Currently, a quarter of Americans blame each president “a great deal” for current economic problems. But more blame Bush than Obama “a moderate amount,” leading to the finding that more Americans overall assign significant responsibility to the former president. Just 35% blame Bush “not much” or “not at all,” compared with 50% assigning little or no blame to Obama.

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Rubio’s Iowa path leaves him squeezed on all sides – By SHANE GOLDMACHER 01/08/16 11:23 PM EST

His plan was to deny Cruz unbeatable momentum coming out of the caucuses. But now he’s squeezed by Christie and Bush both.

Marco Rubio speaks to Iowa voters at a town hall meeting at the Kent Corporation headquarters in Muscatine, Iowa on Dec. 17, 2015. | Getty

Marco Rubio speaks to Iowa voters at a town hall meeting at the Kent Corporation headquarters in Muscatine, Iowa on Dec. 17, 2015. | Getty

CEDAR RAPIDS, Iowa — Marco Rubio has ceded much of Iowa’s most conservative region and rural regions, banking instead on an aggressive push in Des Moines and the state’s more urban east to ensure Ted Cruz doesn’t walk away from the caucuses with unbeatable momentum.

While others brag about visiting all 99 of Iowa’s counties (Mike Huckabee hit that target last week as Cruz’s bus tour rolled toward it), Rubio is investing little in the western and rural reaches of the state. His travel schedule, ad buys, and his own advisers point to a strategy almost entirely dependent on a far narrower strip of the state.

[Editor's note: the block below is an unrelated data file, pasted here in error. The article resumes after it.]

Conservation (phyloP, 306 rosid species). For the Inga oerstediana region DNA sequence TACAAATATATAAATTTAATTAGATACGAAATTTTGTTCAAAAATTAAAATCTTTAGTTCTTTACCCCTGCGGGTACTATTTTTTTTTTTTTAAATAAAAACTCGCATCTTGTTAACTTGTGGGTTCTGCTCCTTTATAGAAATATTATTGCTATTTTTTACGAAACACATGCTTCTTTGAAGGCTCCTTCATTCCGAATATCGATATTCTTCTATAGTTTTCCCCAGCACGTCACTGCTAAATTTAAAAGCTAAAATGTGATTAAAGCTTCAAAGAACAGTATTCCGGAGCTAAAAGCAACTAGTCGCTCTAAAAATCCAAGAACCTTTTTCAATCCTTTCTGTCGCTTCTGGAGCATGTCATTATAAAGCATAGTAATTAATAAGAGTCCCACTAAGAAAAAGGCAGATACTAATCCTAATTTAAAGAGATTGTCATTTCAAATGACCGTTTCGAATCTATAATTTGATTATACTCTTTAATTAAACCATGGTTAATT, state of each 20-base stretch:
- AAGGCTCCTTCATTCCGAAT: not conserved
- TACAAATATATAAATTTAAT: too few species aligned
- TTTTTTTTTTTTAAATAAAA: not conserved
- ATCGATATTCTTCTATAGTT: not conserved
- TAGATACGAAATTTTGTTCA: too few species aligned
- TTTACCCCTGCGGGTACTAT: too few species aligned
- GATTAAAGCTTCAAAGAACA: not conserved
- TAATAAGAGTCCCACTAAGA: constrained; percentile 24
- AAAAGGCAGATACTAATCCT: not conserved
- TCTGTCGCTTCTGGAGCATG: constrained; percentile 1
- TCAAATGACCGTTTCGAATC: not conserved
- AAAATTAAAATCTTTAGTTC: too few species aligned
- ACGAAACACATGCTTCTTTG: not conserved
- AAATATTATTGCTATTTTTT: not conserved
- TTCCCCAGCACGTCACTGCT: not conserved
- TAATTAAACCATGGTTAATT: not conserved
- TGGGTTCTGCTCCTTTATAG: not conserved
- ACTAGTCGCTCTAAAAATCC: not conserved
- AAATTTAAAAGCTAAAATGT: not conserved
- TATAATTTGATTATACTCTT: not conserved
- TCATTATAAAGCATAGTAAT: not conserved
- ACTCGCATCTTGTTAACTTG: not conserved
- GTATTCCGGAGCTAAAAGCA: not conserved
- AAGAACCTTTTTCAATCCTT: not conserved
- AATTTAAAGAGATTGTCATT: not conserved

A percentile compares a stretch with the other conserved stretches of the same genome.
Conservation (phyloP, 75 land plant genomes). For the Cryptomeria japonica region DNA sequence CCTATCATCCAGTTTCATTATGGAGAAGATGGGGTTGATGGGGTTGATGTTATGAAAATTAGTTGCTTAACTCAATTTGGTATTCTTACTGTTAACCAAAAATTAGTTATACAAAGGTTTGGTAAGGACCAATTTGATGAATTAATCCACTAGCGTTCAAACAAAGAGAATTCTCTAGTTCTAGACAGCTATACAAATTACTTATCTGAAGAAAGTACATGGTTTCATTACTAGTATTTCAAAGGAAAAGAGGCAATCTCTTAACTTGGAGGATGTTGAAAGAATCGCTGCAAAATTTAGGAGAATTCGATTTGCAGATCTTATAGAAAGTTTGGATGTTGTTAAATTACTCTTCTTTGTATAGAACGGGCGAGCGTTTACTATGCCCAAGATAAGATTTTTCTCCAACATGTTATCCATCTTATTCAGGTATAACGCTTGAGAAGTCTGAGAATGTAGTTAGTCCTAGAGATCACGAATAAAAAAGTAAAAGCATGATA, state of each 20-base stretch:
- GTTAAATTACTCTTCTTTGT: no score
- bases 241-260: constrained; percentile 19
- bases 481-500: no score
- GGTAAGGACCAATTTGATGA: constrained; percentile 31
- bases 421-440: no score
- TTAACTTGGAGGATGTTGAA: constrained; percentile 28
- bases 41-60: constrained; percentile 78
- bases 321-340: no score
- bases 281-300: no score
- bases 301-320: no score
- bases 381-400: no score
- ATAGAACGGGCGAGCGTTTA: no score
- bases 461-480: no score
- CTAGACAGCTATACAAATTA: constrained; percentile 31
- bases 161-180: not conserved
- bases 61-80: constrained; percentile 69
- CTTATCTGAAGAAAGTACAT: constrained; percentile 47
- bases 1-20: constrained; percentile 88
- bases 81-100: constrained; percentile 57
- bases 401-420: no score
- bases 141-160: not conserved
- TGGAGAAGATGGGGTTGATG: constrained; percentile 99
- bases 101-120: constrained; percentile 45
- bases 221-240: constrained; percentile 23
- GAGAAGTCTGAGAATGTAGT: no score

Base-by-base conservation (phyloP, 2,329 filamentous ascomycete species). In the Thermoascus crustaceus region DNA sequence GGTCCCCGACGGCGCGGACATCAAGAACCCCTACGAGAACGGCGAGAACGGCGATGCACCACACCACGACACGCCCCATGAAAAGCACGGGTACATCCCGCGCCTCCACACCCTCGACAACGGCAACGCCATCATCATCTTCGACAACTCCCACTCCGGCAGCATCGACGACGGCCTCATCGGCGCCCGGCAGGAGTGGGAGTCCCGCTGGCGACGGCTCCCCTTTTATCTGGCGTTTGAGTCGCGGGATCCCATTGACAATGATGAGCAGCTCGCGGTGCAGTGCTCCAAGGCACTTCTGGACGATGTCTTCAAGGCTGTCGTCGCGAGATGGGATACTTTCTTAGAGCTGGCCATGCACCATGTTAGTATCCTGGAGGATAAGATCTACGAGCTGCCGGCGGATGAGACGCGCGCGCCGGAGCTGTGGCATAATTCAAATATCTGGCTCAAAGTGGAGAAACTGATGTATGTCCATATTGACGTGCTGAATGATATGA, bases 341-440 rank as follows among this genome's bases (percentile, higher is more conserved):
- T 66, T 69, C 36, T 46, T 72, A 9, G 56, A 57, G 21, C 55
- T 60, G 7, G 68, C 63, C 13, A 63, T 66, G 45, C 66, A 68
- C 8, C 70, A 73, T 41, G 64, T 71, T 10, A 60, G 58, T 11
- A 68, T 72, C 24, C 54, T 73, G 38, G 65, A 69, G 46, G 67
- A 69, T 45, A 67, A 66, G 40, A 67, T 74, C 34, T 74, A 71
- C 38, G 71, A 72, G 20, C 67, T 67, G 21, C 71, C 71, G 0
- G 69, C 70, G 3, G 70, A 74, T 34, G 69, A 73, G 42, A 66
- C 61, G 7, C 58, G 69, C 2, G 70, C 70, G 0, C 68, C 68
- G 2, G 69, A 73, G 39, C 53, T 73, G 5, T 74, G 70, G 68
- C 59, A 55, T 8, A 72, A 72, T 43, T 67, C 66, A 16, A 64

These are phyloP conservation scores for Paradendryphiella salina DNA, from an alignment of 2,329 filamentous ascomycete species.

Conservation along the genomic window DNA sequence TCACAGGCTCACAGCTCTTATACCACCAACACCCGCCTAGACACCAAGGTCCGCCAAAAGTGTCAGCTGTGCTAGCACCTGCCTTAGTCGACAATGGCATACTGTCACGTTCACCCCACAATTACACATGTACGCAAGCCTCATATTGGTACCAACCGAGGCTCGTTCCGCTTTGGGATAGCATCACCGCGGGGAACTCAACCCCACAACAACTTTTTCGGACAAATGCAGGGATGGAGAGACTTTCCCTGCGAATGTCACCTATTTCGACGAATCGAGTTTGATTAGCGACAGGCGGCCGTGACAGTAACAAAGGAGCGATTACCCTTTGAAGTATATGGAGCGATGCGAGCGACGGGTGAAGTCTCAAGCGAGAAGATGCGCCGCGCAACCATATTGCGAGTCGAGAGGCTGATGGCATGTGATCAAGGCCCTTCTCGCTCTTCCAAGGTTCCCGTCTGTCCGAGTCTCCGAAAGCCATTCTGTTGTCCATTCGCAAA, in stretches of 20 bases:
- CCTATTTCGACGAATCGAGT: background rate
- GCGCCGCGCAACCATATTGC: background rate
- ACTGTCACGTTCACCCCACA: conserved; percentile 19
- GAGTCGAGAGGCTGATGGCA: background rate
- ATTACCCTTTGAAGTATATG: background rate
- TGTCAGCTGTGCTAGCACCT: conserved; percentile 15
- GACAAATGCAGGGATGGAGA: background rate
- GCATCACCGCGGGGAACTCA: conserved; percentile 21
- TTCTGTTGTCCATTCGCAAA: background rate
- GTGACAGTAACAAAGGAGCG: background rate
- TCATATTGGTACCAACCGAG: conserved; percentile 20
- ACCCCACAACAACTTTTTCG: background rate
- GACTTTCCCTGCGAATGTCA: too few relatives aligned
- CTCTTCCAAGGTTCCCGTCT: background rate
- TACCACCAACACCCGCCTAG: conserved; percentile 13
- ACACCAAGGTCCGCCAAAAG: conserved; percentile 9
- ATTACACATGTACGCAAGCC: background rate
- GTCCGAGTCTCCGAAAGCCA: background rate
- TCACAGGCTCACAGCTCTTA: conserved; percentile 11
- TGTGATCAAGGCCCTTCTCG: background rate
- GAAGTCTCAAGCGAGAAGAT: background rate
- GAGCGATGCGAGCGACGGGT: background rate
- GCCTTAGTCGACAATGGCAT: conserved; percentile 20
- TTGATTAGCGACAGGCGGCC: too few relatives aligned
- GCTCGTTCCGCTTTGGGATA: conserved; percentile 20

But this game plan amounts to a high-stakes geographic bet that Rubio can consolidate the more traditional wing of the GOP in the east, even as he’s squeezed there by an emboldened Chris Christie and an organized Jeb Bush campaign. All the while, Donald Trump and his loud and loyal following threaten to wreak havoc on everyone’s carefully plotted maps.

“You hunt where the ducks are,” said Eric Woolsen, a longtime Iowa GOP operative who is currently unaligned. “And if there aren’t many ducks for Marco Rubio in the western part of the state, then he needs to be hunting elsewhere.”

Perhaps nothing reveals Rubio’s Iowa playbook as much as his media-buying strategy.

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Jeb Bush Takes Gloves Off, Attacks Donald Trump Directly – By BETH REINHARD Updated Sept. 1, 2015 11:13 p.m. ET

Online video posted by former Florida governor criticizes opponent’s earlier statements; Trump returns fire

Jeb Bush, who dubbed himself a “joyful tortoise’’ in his pursuit of the Republican presidential nomination, has had enough of the tough-talking hare in the 2016 race.